Atheist Organization Advocates Against Bible Class Program
Atheist Organization Advocates Against Bible Class Program: A famous atheist advocacy organization is urging Ohio school districts to reject an off-campus Bible class program in which public school students can participate during regular school hours.
On Tuesday, the Wisconsin-based Freedom From Religion Foundation wrote to Ohio’s about 600 school districts, protesting the approval of release-time Bible lessons hosted by the Ohio-based ministry LifeWise Academy.
In a statement Wednesday announcing the letter’s distribution, FFRF Co-President Annie Laurie Gaylor asserted that “participating students are being punished by losing hundreds of hours of academic instruction to LifeWise’s released-time bible study classes.”
“If parents want their children to learn about the Bible, there are so many ways to do it without cutting into valuable school hours,” she added. “The released time program involves a public school allowing students to attend religious instruction during school hours, provided that it is off-campus and not directly endorsed by the school itself.”
FFRF Anne Nicol Gaylor Legal Fellow Sammi Lawrence wrote in the letter that “Ohio law does not require allowing this disruption to the school day” and asked that any school district that has already approved the program “reconsider” their decision.
“At a minimum, school districts allowing released time must ensure that district staff members are aware of their obligations under the Constitution,” wrote Lawrence. “A public school district cannot constitutionally encourage student attendance at released time bible classes, nor may it expend district resources to promote, organize, or otherwise facilitate released time bible classes.”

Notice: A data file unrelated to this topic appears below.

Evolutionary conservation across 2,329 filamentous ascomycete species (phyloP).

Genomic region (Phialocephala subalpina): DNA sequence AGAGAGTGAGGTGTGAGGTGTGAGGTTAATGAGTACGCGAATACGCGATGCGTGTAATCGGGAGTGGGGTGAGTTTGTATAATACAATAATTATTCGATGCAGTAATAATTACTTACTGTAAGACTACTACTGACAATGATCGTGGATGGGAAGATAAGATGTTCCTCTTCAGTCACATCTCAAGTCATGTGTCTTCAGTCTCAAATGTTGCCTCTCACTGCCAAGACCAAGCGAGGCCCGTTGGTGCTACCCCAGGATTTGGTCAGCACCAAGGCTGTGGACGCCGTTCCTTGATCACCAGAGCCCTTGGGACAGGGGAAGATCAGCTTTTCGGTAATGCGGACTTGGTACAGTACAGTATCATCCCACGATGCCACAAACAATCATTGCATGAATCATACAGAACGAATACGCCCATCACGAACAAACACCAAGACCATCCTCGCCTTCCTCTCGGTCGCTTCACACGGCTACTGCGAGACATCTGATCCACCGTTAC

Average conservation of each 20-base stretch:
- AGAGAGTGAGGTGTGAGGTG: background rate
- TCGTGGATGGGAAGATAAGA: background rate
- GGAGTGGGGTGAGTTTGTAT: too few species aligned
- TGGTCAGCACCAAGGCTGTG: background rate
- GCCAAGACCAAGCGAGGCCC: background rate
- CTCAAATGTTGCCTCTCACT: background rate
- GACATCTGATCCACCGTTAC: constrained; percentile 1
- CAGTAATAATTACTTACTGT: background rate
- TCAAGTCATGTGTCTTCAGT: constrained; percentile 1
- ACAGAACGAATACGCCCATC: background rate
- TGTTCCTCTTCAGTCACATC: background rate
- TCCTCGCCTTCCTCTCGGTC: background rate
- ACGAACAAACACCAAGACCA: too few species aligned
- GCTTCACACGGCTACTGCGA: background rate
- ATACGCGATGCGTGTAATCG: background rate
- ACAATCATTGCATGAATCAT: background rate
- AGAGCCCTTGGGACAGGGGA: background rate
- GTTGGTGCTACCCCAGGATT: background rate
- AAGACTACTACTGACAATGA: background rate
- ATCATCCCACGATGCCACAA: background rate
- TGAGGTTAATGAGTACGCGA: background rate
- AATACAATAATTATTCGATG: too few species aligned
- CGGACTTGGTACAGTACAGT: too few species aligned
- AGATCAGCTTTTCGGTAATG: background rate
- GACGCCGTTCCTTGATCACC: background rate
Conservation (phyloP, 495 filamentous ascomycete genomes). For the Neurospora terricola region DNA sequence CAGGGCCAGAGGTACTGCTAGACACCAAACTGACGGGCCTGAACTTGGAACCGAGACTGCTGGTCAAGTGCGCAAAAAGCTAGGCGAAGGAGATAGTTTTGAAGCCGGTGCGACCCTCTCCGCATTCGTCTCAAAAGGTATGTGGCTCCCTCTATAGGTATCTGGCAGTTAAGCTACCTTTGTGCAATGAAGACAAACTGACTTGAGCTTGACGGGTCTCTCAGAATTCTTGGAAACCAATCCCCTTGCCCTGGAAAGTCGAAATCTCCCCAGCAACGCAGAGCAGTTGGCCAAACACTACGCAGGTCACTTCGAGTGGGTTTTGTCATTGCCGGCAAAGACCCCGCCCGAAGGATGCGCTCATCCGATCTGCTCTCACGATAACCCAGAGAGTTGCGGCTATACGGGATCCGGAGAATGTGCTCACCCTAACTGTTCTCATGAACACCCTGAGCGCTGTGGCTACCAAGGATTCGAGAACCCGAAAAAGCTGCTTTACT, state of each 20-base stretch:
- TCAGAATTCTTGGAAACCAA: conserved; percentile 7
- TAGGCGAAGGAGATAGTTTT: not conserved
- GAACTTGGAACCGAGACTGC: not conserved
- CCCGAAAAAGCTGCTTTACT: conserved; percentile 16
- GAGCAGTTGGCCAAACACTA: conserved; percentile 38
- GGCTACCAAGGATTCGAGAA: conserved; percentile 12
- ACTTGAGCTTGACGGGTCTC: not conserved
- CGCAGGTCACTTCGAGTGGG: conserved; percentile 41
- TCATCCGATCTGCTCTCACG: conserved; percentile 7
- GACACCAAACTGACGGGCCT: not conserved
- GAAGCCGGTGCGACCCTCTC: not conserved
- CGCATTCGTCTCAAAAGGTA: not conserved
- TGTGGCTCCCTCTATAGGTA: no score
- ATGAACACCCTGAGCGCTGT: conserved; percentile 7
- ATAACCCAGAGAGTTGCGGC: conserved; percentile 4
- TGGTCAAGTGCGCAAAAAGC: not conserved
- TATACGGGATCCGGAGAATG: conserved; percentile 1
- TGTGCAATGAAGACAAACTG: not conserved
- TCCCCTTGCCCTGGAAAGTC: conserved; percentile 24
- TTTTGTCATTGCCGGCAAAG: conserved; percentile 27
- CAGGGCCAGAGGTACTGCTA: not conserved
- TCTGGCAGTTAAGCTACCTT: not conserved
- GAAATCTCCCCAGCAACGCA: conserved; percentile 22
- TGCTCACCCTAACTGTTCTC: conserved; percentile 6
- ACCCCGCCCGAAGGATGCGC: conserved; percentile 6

Lawrence claimed the goal of LifeWise Academy is “to indoctrinate and convert public school students to evangelical Christianity by convincing public school districts to partner with them in bringing LifeWise released-time bible classes to public school communities.”
“FFRF has received several complaints from families in different school districts alleging that non-attending students were given busy work, or no work at all as a consequence of staying behind during released time classes,” Lawrence continued.
“Additionally, we have received at least one complaint reporting that a school assigned non-attending students additional homework seemingly as punishment for refusing to participate in a released time program.”
A spokesperson for LifeWise Academy told The Christian Post in a statement Thursday that they welcome the attention.
LifeWise, a religious education program launched in 2019, has received less resistance than expected due to the fact that it is an optional program.
The program, which was launched in 2019, has been praised by the Freedom Foundation for Religious Freedom (FFRF) for its efforts in spreading the word about released-time religious instruction.
The program has been embraced by over 300 schools across 11 states. The U.S. Supreme Court ruled in 1952 that released-time religious instruction does not violate the Constitution as it follows the best traditions of the country.